“Member states had to conclude this deal yesterday because the mandate given to the Swedish Presidency was under the Nice Treaty,” he said. 

The US administration hailed the deal as a “welcome step,” reiterating its belief that the TFTP has been instrumental in strengthening America’s ability to thwart terrorist attacks. 

However, a number of MEPs responded angrily to the agreement, calling it inter alia an “act of ignorance” and a “black day for citizens’ rights and democracy in Europe”. 

A slap in the face of democracy? 

Indeed, according to the Brussels Blogger, an EU affairs blog hosted by BlogActiv, yesterday’s move was nothing less than a powerplay to ensure the European Parliament could not play a major role in the negotiations of the deal with the USA. 

This was a “slap in the face of democracy in the EU,” the blog argued, adding that delaying the decision would have been the right course of action, and would have allowed MEPs to capitalise on the imminent move of SWIFT’s data server to Switzerland “to stop the nearly unlimited access of US authorities to EU bank transactions”.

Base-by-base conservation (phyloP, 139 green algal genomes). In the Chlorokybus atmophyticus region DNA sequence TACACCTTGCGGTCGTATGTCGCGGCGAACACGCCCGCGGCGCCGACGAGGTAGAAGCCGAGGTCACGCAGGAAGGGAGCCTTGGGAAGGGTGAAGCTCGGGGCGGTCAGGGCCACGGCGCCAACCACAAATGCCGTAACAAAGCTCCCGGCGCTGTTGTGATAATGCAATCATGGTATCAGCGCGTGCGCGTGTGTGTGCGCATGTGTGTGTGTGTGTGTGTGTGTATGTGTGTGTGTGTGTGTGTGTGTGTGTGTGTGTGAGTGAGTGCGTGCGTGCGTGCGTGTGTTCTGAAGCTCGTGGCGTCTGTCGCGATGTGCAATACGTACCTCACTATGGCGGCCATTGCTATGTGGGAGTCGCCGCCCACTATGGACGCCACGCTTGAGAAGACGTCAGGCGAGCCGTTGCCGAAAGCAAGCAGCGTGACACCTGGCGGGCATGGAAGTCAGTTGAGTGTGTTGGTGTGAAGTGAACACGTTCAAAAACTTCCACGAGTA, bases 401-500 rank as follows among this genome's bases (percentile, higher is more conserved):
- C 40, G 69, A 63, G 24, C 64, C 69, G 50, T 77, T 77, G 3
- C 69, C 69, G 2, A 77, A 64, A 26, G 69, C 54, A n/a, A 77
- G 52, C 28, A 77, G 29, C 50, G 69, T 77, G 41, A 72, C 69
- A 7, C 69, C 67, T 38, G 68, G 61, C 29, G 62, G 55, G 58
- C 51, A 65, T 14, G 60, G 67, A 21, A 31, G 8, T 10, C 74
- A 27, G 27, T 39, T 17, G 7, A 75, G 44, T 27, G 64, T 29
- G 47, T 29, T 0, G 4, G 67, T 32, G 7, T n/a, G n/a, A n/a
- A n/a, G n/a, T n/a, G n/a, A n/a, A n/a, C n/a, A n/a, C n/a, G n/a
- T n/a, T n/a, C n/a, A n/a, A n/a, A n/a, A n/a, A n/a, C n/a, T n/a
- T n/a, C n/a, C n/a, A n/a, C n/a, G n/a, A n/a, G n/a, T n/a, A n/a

Disappointed European Parliament officials, who did not wish to be named, told EURACTIV that while they regretted this “last roll of the dice” from the Council, with the Lisbon Treaty now in force such a move would no longer be possible. “Those days are over,” they concluded. 

On the company's website, SWIFT described the agreement as significant for the financial industry.